Ken Chambers


How can you have the most fun from a Sunday afternoon drive? Why, when you’re driving an Amphicar, of course. Amphicar—the car that swims.


Conceived in Germany in the early 1960s, Amphicar Corporation sought to fulfill a burgeoning recreation market, primarily in the United States. Amphicars were manufactured beginning in 1961 and sold in the U.S. until 1967. Of the approximately 4000 vehicles built there are estimated to be about 900 remaining today, many of which are “parts” cars helping to keep the rest of the fleet running and floating. Only about a hundred are thought to be road and water worthy.


With financial backing from the same organization that controlled BMW, the Amphicar was designed with standard and specialty automotive parts from Germany, Italy, Holland, Great Britain and other European countries. This gives Amphicar the distinction of being one of the first “world” cars.


A relatively high sticker price of about $3400 (by comparison, the VW beetle sold for about $1200 at the time), high maintenance cost and poor sales promotion resulted in lackluster sales. With relatively high manufacturing costs and an annual production of only about 500 vehicles, Amphicar Corporation could not afford to meet the ever increasing motor vehicle and boating standards imposed by the Department of Transportation and the U.S. Coast Guard. Amphicar Corporation ceased production in 1968.
Despite several other attempts to produce amphibious vehicles, Amphicar remains the best and only production amphibious private passenger vehicle in existence.


I became interested in the Amphicar about fifteen years ago when I attended a seaplane fly-in convention and saw a pair of them motoring about nearby. When I found my attention fixed more on those little cars in the water than on the seaplanes, I knew then that I needed to have one. Several years later, I attempted to locate an Amphicar. The local library provided me with a phone number of the Amphicar Club of America located in New York. They, in turn, referred me to a gentleman in Los Angeles who sold new Amphicars in the 1960s and still handles parts for them. He sent me a sellers list. 


I found an Amphicar in southern California whose owner had begun restoration but who had lost interest in the project. After getting the car and various parts home, I set out to finish the restoration. Much of the work has been completed, but more needs to be done. Faced with still a few more years until completion, I recently happened upon another complete and water-ready Amphicar. Besides getting to enjoy the working car, it’s a great help in the restoration process to see how everything is supposed to go together.


Amphicar is truly a vehicle only an enthusiast can love. Due largely to the compromises of being both a car and a boat, critics in those glossy collector car magazines have been known to remark that the Amphicar handles more like a boat on land and a car in the water. On the other hand, it does what no other vehicle can do. You might say it’s both the fastest boat on the road as well as the fastest car in the water. Whatever your persuasion, Amphicar does require a great deal of tender loving care and constant maintenance to keep it driving and floating as intended. Water gets everywhere and plays havoc with the electrical system, interior, brakes, seals and other things as well as causing rust. Remember that the Amphicar was designed and built without the improvements of modern materials that stand up today much better to the elements. It’s fair to say that for every hour of driving, and especially floating, an hour or more is required for maintenance.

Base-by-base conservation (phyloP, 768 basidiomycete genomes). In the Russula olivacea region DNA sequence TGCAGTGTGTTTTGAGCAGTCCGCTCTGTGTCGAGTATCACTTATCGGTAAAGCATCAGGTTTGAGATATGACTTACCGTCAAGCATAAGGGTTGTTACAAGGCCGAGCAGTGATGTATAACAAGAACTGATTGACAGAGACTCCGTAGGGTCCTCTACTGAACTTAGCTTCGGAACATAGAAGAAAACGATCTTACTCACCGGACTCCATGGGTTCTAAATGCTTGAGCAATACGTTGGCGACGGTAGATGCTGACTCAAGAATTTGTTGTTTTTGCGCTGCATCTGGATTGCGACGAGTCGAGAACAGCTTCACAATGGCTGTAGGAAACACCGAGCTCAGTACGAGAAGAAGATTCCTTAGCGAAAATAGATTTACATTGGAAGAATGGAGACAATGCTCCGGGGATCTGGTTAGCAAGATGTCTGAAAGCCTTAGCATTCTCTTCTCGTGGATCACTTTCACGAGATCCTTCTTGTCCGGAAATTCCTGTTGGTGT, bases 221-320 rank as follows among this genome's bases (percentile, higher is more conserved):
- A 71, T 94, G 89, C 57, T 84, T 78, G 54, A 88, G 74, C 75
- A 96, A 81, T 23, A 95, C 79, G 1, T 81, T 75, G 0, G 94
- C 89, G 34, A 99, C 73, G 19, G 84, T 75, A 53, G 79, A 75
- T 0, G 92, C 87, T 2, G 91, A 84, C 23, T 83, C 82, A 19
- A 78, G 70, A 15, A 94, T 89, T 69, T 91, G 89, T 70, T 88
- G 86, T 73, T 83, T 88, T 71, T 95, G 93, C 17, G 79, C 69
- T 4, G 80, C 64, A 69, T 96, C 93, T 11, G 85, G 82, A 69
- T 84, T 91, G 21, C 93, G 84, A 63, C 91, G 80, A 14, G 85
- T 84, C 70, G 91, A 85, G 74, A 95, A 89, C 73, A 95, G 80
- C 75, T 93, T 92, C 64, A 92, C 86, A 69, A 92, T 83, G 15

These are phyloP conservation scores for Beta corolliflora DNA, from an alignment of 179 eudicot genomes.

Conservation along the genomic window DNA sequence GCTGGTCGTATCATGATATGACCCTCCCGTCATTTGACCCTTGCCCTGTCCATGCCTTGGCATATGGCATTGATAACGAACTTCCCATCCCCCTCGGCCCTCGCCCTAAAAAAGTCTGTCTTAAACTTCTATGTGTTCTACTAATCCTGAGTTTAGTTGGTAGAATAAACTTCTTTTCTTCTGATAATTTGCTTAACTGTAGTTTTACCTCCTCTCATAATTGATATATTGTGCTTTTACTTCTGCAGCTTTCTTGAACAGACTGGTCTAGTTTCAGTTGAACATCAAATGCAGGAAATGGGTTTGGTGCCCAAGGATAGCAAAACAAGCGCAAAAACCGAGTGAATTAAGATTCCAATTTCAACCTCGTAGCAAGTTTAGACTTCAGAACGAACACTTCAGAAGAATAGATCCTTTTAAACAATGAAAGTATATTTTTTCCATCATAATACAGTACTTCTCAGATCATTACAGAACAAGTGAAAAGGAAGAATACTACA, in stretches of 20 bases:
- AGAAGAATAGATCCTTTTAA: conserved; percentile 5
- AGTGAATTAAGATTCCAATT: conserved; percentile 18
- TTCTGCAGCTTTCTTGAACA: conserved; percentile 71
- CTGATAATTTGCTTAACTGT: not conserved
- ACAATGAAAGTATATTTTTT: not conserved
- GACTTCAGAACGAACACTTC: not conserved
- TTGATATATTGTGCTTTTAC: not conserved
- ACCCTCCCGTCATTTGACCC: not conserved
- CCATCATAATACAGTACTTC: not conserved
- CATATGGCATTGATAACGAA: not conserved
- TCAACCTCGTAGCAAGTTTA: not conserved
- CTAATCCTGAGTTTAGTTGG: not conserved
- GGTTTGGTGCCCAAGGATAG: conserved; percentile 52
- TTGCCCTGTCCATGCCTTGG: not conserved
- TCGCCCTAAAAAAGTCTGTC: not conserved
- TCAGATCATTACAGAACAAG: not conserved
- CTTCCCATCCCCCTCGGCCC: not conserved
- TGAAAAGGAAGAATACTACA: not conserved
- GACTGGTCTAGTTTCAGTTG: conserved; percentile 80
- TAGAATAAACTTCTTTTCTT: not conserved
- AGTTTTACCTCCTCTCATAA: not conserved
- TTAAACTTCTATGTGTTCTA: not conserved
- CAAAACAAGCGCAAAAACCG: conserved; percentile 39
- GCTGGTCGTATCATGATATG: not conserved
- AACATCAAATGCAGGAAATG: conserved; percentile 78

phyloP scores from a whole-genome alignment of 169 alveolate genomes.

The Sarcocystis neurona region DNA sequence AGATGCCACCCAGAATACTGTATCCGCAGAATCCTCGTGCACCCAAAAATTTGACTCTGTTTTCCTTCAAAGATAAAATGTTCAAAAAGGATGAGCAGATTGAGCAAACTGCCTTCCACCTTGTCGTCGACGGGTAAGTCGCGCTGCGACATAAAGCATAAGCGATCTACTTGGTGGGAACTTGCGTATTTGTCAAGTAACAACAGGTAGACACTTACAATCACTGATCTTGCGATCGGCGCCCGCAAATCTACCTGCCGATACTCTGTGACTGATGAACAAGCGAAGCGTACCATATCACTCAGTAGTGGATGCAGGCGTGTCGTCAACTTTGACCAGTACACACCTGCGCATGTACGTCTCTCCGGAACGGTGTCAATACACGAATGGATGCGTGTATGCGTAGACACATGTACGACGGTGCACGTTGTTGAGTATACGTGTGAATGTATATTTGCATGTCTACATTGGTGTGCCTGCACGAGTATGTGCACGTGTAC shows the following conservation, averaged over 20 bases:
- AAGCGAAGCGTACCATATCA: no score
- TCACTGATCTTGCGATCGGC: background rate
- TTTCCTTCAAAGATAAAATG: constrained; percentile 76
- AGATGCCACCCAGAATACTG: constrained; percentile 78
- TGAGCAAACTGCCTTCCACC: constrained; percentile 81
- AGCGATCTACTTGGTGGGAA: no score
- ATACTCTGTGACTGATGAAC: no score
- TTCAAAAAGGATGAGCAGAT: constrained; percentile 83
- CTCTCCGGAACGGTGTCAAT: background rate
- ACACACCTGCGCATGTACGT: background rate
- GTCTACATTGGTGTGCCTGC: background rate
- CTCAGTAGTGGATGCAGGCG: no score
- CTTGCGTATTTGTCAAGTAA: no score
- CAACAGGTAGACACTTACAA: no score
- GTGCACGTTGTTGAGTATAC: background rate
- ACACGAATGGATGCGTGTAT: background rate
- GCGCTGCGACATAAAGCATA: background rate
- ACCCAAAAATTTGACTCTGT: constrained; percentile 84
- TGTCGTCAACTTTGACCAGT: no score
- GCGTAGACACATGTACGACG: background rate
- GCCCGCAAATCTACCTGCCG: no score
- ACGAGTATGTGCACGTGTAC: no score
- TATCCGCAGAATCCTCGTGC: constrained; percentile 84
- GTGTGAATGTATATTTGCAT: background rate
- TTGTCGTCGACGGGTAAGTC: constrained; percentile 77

Putting aside all the inconveniences, the Amphicar is downright fun and never fails to attract attention. Interesting looks and questions from people are always good for a laugh. Many wonder why that car has boat registration numbers on it. Some ask how did you get that car to float and do those propellers really work? Mouths are frequently agape and fingers point when witnessing a car driving down the boat ramp and into the water, only to see it motor off out of sight. Others are downright fearful that someone is attempting to drive a car into the water. I heard one story about emergency rescuers being called in because it was reported a car had driven into the lake. 


Probably the most gratifying experience is giving rides to kids at the lake who are bubbling over with excitement. Some experience initial trepidation and hold on tight knowing they are in a car about to drive into the water. Moments after discovering it really does float, their fears quickly turn into utter exhilaration and delight.


If you see me at the lakes be sure to stop by and take a look at an interesting part of automotive history. Hop in, the water’s fine.

 

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